Caring for Newborn Rabbits

The following information is provided as a reference source in cases where either wild or domestic baby bunnies are involved. The Third Edition of HOUSE RABBIT HANDBOOK was used in compiling some of this data.

Wild Rabbits
In most cases where individuals have found rabbit nests in their backyards, the nest HAS NOT BEEN abandoned by the doe. The mother returns to her nest once every 24 hours, normally in the middle of the night. The doe does not want to call attention to her nest, therefore you should not see her. If you have removed the babies from the nest, please return them. Their best change for survival is to be nursed by their natural mother.

A false perception is one involving human scent on baby rabbits that have been handled. The doe will not abandon her babies because of human scent.

If the nest is in an open area of the yard and subject to disturbances (by another pet, etc.), cordon off that area with garden fencing, leaving sufficient space for the doe to go in and out of to feed her young. If it is grass cutting time, you will probably have to forgo cutting that portion for two weeks until the nest is vacated.

Baby bunnies that have squirmed away from the nest are probably about 4 weeks of age. The doe will return at night to feed them. You can weigh them on a food scale — if they are gaining weight, they are being fed. Another suggestion is to place a string over the nest at night, if it has been disturbed the next day, you can be assured that the mother is nursing them. If you are positive the mother is dead, please read the next section.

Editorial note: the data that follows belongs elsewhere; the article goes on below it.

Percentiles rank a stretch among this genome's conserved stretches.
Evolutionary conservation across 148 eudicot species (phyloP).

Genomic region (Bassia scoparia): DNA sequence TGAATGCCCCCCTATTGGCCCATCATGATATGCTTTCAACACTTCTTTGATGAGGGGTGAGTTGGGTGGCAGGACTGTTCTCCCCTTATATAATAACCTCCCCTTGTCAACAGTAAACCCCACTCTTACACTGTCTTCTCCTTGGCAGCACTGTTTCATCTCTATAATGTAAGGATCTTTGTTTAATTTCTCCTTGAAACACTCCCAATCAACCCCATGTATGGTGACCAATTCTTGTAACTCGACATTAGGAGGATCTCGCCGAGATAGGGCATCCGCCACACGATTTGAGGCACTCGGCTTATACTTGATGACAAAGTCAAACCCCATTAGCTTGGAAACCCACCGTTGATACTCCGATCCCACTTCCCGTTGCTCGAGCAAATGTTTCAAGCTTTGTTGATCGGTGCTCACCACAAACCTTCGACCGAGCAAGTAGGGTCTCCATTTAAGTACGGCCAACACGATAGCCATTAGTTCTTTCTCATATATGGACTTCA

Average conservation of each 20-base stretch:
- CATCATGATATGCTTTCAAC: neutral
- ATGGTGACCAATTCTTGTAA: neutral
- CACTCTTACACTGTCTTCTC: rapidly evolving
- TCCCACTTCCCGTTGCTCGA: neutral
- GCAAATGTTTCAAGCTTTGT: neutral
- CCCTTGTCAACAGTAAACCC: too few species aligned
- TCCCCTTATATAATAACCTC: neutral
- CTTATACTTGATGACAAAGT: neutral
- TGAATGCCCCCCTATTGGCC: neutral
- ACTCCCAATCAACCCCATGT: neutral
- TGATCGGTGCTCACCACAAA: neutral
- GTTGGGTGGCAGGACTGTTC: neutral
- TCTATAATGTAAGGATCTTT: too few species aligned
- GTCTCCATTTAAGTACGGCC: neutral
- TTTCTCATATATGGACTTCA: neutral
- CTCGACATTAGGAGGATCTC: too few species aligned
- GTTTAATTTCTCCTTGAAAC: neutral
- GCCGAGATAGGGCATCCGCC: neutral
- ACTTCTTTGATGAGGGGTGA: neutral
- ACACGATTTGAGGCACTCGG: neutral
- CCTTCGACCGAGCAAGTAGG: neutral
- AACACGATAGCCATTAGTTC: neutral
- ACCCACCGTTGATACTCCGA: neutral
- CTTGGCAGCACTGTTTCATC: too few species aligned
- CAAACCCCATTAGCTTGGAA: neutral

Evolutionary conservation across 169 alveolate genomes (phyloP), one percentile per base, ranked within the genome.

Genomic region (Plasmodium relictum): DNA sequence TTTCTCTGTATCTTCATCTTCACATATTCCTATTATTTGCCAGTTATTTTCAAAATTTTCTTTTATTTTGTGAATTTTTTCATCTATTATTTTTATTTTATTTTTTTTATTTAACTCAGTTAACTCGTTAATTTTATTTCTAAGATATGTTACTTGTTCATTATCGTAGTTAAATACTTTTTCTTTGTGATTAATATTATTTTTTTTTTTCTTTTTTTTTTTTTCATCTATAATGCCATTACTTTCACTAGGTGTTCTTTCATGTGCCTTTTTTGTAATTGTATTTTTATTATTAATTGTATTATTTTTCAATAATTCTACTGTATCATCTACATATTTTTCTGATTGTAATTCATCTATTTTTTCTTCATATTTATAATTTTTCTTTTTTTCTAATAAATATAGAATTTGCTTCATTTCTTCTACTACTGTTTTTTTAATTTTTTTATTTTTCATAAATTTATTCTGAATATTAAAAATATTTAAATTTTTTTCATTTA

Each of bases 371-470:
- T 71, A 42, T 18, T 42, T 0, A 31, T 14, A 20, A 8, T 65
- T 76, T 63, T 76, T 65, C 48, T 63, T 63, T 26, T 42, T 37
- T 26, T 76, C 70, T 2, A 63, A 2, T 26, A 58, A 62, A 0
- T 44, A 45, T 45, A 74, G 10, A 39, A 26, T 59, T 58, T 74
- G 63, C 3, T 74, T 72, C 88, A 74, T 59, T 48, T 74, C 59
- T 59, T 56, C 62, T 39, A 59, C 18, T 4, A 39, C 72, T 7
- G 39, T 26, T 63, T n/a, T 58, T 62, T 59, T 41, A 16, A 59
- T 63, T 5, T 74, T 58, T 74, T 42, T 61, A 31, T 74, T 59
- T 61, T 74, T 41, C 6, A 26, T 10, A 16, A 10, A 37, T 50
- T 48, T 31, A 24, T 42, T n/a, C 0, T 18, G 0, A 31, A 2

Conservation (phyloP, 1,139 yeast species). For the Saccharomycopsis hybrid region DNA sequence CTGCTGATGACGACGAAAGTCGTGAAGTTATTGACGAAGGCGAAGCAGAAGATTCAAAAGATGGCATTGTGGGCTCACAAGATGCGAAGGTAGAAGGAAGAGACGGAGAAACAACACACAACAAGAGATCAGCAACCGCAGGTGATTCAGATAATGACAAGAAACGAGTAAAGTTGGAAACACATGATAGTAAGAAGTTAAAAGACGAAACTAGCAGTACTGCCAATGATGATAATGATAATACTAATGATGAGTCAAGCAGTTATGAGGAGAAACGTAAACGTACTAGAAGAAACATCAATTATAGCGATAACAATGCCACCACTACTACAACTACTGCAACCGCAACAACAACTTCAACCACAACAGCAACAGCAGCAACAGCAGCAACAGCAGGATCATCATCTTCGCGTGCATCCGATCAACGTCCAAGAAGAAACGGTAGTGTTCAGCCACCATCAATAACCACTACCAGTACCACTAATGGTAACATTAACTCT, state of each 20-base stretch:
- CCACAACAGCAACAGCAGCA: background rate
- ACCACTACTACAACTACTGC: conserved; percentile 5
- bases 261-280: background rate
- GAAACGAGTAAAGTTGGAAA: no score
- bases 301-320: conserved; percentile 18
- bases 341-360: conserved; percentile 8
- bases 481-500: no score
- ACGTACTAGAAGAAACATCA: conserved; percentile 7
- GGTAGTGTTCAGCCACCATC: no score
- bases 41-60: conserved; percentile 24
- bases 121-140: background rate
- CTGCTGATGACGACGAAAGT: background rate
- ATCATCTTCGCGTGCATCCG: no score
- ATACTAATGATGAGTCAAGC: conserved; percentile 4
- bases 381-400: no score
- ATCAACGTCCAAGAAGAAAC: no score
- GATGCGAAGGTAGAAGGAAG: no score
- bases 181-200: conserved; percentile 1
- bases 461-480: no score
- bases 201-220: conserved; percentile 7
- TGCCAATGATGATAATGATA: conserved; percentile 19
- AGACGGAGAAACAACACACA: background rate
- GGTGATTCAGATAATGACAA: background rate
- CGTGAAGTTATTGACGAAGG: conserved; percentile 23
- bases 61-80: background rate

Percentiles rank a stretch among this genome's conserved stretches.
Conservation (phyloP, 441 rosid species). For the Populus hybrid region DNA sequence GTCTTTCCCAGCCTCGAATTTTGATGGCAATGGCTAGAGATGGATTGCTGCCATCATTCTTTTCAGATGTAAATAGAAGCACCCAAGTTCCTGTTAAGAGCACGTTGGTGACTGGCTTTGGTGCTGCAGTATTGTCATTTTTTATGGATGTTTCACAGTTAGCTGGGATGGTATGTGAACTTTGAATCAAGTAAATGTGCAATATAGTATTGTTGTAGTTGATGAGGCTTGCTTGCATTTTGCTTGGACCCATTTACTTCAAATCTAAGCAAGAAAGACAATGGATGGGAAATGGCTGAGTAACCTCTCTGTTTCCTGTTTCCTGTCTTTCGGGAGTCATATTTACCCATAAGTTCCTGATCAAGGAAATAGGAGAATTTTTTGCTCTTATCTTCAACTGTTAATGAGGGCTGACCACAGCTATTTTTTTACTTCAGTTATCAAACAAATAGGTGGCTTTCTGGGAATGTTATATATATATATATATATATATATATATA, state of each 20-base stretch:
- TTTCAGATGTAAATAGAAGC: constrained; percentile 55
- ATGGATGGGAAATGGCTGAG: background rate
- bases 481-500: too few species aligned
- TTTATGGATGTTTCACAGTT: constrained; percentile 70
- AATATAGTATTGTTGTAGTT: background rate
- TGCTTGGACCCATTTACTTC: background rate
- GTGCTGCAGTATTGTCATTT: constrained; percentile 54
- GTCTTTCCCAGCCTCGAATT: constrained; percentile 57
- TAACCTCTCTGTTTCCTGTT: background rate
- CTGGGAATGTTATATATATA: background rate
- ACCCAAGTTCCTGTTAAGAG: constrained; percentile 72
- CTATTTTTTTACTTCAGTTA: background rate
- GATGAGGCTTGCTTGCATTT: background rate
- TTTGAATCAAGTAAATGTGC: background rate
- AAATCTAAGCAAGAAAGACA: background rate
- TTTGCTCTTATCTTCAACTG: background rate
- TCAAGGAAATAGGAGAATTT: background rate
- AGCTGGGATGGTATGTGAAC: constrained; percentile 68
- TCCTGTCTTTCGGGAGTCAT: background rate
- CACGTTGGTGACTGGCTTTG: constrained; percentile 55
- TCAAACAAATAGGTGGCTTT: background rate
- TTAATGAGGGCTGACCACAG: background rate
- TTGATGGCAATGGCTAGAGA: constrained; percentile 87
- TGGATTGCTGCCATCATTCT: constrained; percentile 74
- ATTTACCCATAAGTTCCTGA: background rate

Domestic Rabbits
Your female rabbit has become aggressive lately and has started to shred newspapers and pulling out her fur. This is a good indication that she is about to give birth within the next 48 hours.

A nestbox will be needed, roughly 12 x 14 inches in diameter. You may use a cardboard box to serve as a nesting box. Punch some holes in the bottom for drainage and cut the front portion of the box to within 4 inches of the bottom. This allows the doe to easily move in and out of the box, and will prevent the newborns from falling out. Line the box with clean hay and/or shredded newspaper. Let the mother-to-be do the rest. If you find that she has had the babies outside the nest, carefully scoop them up in your hands (normally there will be a “well” of papers etc. that they are laying on and simply slip your hand underneath and place them in the “well” depression of hay in the box. Remember to place the fur in the nesting box (under and over them). As the
babies may be in more than one location be sure to verify that you have moved all the babies to the nesting box.
The mother rabbit should get unlimited pellets and fresh green vegetables high in vitamin A (kale, broccoli, spinach) to maintain her health and the babies while nursing.

Keep the room temperature at 70 degrees. If necessary, attach a heating pad to one side of the nesting box. But remember, this area may overheat quickly, so monitor it closely. The babies normally bunch together for warmth — either all together or in multiple groups.

Within 24-48 hours of birth, you will know if they are being fed by the mother. If no noises are being emitted from the nesting box, mom is doing her job. If, however, you hear constant meowing (something like a kitten meow), the mother probably is not nursing and you must act.

A miracle nipple on the end of a syringe will work best but you can also use a kitten feeding bottle. Slice off the thick rubber portion at the end of the nipple. Enlarge the size of the hole to allow a very fine spray to emerge when the bottle is squeezed (not tiny or big drops).